Give Yourself Permission
First and foremost, the path to financial well-being starts by giving yourself permission to want the things and the lifestyle you want. Negative associations with “being greedy” can keep us from actually achieving what we want. But the only person standing in your way here is you.
Start by giving yourself permission to:
- Take care of your financial well-being. Knowing how you truly feel about your financial goals and progress toward reaching them is key. If you are happy with where you are, it shouldn’t matter what others think of your choices.
- Set your financial goals as priority over other people’s goals. Look out for yourself and what is important to your financial well-being.
- Say no to requests that don’t align to your values and financial priorities. Many people, organizations and media messages try to influence your decisions. With clarity, you are the best decision maker about what is necessary for your future.
- Change your mind. If your circumstances change or you have a new idea, you always can adjust your goals.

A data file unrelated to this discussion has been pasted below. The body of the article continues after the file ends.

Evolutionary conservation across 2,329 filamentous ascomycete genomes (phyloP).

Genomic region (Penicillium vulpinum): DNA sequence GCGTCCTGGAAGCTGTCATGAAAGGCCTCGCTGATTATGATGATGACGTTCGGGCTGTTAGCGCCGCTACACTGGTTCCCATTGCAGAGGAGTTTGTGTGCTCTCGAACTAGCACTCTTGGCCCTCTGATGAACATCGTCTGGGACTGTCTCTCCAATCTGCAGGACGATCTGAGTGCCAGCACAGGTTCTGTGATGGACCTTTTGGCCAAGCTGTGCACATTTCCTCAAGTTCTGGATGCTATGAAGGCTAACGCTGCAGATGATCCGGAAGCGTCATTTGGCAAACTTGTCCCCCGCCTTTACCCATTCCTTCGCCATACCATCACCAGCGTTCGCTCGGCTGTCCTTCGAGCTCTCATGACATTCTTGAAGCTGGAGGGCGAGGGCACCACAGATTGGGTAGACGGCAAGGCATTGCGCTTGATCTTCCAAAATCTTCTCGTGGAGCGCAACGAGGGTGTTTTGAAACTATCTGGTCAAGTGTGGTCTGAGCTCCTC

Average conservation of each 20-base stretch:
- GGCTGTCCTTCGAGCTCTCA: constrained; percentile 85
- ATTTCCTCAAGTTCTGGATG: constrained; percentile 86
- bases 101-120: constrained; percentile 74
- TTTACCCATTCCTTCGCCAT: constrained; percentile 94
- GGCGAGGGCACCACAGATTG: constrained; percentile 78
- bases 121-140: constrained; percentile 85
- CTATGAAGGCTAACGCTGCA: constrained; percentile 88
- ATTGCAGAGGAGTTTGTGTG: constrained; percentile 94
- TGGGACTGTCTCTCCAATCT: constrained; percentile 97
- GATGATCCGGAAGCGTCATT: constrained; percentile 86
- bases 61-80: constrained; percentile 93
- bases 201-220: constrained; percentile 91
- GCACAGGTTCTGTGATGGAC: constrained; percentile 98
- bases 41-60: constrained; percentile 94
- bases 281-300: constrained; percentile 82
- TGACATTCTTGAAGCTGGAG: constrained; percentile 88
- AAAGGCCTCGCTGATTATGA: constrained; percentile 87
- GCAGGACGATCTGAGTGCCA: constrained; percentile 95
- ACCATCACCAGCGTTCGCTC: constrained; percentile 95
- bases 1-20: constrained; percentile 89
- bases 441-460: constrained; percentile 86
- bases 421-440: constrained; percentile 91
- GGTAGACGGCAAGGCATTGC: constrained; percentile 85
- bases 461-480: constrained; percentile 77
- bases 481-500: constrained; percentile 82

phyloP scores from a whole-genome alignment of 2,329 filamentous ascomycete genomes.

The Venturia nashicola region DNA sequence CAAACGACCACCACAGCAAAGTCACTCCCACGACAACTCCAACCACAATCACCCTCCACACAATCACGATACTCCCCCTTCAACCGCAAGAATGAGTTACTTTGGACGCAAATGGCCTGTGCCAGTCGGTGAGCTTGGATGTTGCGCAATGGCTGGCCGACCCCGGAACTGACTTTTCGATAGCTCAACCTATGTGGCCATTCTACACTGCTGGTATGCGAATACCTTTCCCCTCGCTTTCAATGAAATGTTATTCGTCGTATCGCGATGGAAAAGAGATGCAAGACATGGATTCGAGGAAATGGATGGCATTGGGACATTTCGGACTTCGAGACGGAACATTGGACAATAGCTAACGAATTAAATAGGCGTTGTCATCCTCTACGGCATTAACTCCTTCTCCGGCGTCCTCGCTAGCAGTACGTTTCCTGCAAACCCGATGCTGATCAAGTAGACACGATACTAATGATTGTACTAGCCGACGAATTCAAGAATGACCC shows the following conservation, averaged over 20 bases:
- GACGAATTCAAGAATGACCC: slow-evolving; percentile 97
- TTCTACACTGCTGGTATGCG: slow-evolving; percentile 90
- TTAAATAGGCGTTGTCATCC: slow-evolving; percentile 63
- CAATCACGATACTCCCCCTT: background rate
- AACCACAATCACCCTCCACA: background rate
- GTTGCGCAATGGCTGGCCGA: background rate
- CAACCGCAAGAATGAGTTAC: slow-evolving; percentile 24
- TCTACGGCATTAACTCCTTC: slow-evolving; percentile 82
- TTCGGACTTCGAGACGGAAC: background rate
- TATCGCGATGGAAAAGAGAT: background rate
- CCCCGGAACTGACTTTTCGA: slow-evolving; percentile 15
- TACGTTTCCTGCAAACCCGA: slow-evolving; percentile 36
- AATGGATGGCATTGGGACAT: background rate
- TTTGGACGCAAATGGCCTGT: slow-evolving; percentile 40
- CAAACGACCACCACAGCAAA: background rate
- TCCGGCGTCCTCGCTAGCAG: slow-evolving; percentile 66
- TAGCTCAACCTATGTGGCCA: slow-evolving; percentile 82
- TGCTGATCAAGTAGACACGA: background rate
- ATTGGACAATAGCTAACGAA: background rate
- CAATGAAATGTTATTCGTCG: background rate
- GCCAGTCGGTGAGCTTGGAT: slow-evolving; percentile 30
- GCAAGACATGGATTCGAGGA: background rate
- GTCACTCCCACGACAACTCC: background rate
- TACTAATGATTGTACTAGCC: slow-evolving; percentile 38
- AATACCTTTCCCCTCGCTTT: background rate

When you align what you want and what you need to be financially secure with your values, you are taking care of you. Setting your goals for your future lifestyle in alignment with your values gives you permission to set higher priority for your needs over others’ needs. Then, once you have a good foundation, you can look outward to help others from a position of strength.
Reflect on Your Relationships and Money
Think about when you were a young child
- Did financial matters get discussed in your family?
- Were you ever told that something cost too much or was too expensive?
- How did you feel about your family’s financial standing as a child?
What about now, in your current life / relationships?
- Do you have input on financial matters?
- Do you hide spending or savings from your significant other?
- Are your values represented in the financial decisions that are made for your family?
- How do you feel about how money is used in your current relationship?
These are very personal questions and these can be tough issues to discuss with a significant other. But money matters affect many decisions in our lives. You are more likely to feel confident and satisfied with your finances if you feel your voice is represented in money decisions that affect you.
See Simple Steps to Raising a Money-Smart Child for tips on how to include children in these conversations and create an open and constructive dialogue about family money decisions.
Learn from Lindsey and Troy
Lindsey and Troy were engaged with a relationship based on trust and honesty — that is until Troy discovered that Lindsey was in debt and had overdrawn their bank account. Despite the financial secrets, they were able to overcome the troubles and now look forward to financial stability with some decisions made jointly and others made using separate accounts. Read their story here.